Occasionally, Parental Duty requires me to go watch one of my kids exercising their "gifts." Tonight was one such occasion: watching Aidan at swim team practice. The pool area is a stifling 83 degrees and I always seem to be wearing a sweater when I go. Sigh. Anyway, tonight I decided to speed the hour along by committing to memory the various other parents gathered there, so I could share them with you. They are (in no particular order):
1. Mrs. Overestimation of my Child's Abilities. She was one of the first people I met when we joined the swim team. That evening, she was fretting about the local high school cancelling their modified swim program. For those of you not from NY, every school runs a modified version of each of their sports, allowing talented middle school students to train with and compete for the high school coaches. Of course, she was concerned because where was her little darling 7th grader going to get any kind of decent workout? Not here at the Y. Oh, it's fine for SOME children, but her little man has real talent. Maybe the high school will let him work out with the varsity swim team? Sure they will. And I'll bet they love it when they get a load of his work ethic. Her little man manages to find about 80 different reasons, every evening, to get out of the pool and wander over to the bleachers. The varsity team will love that.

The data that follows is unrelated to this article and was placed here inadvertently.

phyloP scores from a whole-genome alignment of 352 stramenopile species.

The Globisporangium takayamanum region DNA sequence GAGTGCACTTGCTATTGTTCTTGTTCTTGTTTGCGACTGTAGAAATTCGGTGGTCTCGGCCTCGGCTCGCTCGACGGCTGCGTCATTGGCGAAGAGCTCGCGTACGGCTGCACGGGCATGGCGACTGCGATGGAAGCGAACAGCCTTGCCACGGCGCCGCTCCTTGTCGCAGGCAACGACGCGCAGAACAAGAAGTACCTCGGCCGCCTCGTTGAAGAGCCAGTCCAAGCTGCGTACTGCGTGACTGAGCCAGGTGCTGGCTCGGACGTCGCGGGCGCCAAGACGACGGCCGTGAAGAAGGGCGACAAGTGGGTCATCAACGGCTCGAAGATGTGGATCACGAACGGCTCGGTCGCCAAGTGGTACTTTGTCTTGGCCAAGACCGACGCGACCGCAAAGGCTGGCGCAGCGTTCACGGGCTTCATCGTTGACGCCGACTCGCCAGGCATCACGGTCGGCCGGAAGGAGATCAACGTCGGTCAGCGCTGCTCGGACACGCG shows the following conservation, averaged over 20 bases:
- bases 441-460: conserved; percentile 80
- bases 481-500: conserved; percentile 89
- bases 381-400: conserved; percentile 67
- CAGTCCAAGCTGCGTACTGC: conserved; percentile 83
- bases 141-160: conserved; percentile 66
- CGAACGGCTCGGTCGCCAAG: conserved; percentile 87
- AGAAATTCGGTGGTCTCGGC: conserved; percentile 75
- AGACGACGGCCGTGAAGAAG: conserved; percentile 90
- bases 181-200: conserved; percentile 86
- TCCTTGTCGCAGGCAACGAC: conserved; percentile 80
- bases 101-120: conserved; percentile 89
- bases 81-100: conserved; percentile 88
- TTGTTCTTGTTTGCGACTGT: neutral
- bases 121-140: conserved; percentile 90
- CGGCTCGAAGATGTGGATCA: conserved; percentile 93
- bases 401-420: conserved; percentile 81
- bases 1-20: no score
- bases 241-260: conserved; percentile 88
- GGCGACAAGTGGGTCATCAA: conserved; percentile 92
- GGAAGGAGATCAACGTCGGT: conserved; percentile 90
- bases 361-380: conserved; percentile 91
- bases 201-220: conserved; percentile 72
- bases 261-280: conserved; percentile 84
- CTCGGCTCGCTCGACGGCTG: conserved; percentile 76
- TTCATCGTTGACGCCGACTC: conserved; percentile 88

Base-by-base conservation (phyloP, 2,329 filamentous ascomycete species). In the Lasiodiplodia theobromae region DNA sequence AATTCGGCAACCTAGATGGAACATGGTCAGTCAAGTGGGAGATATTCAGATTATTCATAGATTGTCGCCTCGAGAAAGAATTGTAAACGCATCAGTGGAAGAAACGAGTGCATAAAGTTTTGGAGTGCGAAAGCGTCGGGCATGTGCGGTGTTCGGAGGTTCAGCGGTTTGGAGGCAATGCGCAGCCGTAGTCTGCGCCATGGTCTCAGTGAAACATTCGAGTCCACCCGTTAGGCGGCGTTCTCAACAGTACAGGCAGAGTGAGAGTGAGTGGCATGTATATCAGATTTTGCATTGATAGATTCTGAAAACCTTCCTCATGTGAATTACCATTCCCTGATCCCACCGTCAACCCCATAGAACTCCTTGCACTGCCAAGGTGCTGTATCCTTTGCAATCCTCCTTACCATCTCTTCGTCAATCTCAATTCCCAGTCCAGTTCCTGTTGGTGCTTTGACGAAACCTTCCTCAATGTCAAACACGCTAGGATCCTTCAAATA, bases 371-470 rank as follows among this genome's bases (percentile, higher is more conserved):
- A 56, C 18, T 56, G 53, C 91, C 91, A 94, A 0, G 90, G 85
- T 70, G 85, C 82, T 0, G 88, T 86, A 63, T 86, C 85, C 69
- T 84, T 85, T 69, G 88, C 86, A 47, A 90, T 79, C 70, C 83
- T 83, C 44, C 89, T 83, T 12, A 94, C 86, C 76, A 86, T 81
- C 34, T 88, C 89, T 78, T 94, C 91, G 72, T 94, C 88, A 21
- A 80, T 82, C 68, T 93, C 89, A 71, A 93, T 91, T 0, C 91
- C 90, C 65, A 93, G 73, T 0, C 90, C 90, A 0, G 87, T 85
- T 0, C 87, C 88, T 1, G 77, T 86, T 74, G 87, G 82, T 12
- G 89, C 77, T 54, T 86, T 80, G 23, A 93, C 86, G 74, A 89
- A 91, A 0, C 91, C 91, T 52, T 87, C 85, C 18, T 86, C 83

2. Mr. and Mrs. Parents of the Most Frail Child I've Ever Seen. Not much to say here, other than to express the hope that there is never a draft in the pool area. Their child will be blown away.
3. Mrs. I am Totally Oblivious to the Fact That My Child is Obnoxious. She is near and dear to my heart because her son swims with Aidan's group. He is always the one in the pool when the coach has asked everyone to exit, is swimming freestyle when they've been asked to swim butterfly, and manages to "accidentally" fall in the water during team meetings. Curiously, mom never seems to notice.
Mr. I Think it is Still 1967. He has a lot of friends here in Ithaca. They were flower children in the 60's and have held on tenaciously to the wardrobe and the hairstyles.
Then, there's me. Mrs. I am going to read this magazine and watch my child out of the corner of my eye and when he gets out of the pool and walks by I will look straight at him and give him a thumbs up for whatever he may have just finished doing, not that I would know because I've been reading a magazine and scoping out the other parents. It makes him very happy.